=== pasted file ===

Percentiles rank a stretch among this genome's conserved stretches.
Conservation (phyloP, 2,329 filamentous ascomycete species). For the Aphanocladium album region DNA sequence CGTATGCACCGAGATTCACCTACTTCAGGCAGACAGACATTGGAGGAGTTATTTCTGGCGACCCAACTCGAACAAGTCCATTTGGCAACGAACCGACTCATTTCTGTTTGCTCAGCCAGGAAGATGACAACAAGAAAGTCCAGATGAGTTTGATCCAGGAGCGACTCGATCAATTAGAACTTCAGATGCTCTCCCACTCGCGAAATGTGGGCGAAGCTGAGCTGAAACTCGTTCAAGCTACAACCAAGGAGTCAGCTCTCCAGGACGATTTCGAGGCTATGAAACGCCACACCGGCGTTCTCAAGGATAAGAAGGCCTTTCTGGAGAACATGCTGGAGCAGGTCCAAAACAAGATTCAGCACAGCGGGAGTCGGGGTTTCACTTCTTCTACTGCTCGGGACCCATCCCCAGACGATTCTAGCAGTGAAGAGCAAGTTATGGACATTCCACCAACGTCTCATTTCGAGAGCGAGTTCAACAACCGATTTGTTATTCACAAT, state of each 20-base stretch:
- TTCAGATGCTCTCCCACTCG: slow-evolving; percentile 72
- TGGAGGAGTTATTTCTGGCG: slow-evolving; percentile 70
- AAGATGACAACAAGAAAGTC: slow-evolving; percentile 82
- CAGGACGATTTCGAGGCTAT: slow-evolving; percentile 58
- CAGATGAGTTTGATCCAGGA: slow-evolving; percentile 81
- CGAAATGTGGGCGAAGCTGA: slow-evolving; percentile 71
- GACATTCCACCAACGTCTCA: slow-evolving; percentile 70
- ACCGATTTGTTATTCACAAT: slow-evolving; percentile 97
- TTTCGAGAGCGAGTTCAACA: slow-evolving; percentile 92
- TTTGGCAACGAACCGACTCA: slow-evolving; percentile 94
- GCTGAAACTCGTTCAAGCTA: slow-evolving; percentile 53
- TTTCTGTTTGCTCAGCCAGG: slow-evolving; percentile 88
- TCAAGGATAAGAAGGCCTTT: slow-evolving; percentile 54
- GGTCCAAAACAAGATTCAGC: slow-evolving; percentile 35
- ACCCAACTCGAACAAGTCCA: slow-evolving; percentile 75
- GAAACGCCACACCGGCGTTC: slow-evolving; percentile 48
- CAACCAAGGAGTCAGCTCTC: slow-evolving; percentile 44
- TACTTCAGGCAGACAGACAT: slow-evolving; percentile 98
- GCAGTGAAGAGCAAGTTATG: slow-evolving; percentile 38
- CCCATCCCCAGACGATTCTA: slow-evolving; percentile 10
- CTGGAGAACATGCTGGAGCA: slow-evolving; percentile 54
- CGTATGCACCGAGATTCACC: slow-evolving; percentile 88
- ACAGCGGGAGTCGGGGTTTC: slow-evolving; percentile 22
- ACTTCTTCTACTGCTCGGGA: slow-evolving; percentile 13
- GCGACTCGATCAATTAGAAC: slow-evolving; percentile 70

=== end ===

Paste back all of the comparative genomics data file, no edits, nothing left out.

Percentiles rank a stretch among this genome's conserved stretches.
Conservation (phyloP, 2,329 filamentous ascomycete species). For the Aphanocladium album region DNA sequence CGTATGCACCGAGATTCACCTACTTCAGGCAGACAGACATTGGAGGAGTTATTTCTGGCGACCCAACTCGAACAAGTCCATTTGGCAACGAACCGACTCATTTCTGTTTGCTCAGCCAGGAAGATGACAACAAGAAAGTCCAGATGAGTTTGATCCAGGAGCGACTCGATCAATTAGAACTTCAGATGCTCTCCCACTCGCGAAATGTGGGCGAAGCTGAGCTGAAACTCGTTCAAGCTACAACCAAGGAGTCAGCTCTCCAGGACGATTTCGAGGCTATGAAACGCCACACCGGCGTTCTCAAGGATAAGAAGGCCTTTCTGGAGAACATGCTGGAGCAGGTCCAAAACAAGATTCAGCACAGCGGGAGTCGGGGTTTCACTTCTTCTACTGCTCGGGACCCATCCCCAGACGATTCTAGCAGTGAAGAGCAAGTTATGGACATTCCACCAACGTCTCATTTCGAGAGCGAGTTCAACAACCGATTTGTTATTCACAAT, state of each 20-base stretch:
- TTCAGATGCTCTCCCACTCG: slow-evolving; percentile 72
- TGGAGGAGTTATTTCTGGCG: slow-evolving; percentile 70
- AAGATGACAACAAGAAAGTC: slow-evolving; percentile 82
- CAGGACGATTTCGAGGCTAT: slow-evolving; percentile 58
- CAGATGAGTTTGATCCAGGA: slow-evolving; percentile 81
- CGAAATGTGGGCGAAGCTGA: slow-evolving; percentile 71
- GACATTCCACCAACGTCTCA: slow-evolving; percentile 70
- ACCGATTTGTTATTCACAAT: slow-evolving; percentile 97
- TTTCGAGAGCGAGTTCAACA: slow-evolving; percentile 92
- TTTGGCAACGAACCGACTCA: slow-evolving; percentile 94
- GCTGAAACTCGTTCAAGCTA: slow-evolving; percentile 53
- TTTCTGTTTGCTCAGCCAGG: slow-evolving; percentile 88
- TCAAGGATAAGAAGGCCTTT: slow-evolving; percentile 54
- GGTCCAAAACAAGATTCAGC: slow-evolving; percentile 35
- ACCCAACTCGAACAAGTCCA: slow-evolving; percentile 75
- GAAACGCCACACCGGCGTTC: slow-evolving; percentile 48
- CAACCAAGGAGTCAGCTCTC: slow-evolving; percentile 44
- TACTTCAGGCAGACAGACAT: slow-evolving; percentile 98
- GCAGTGAAGAGCAAGTTATG: slow-evolving; percentile 38
- CCCATCCCCAGACGATTCTA: slow-evolving; percentile 10
- CTGGAGAACATGCTGGAGCA: slow-evolving; percentile 54
- CGTATGCACCGAGATTCACC: slow-evolving; percentile 88
- ACAGCGGGAGTCGGGGTTTC: slow-evolving; percentile 22
- ACTTCTTCTACTGCTCGGGA: slow-evolving; percentile 13
- GCGACTCGATCAATTAGAAC: slow-evolving; percentile 70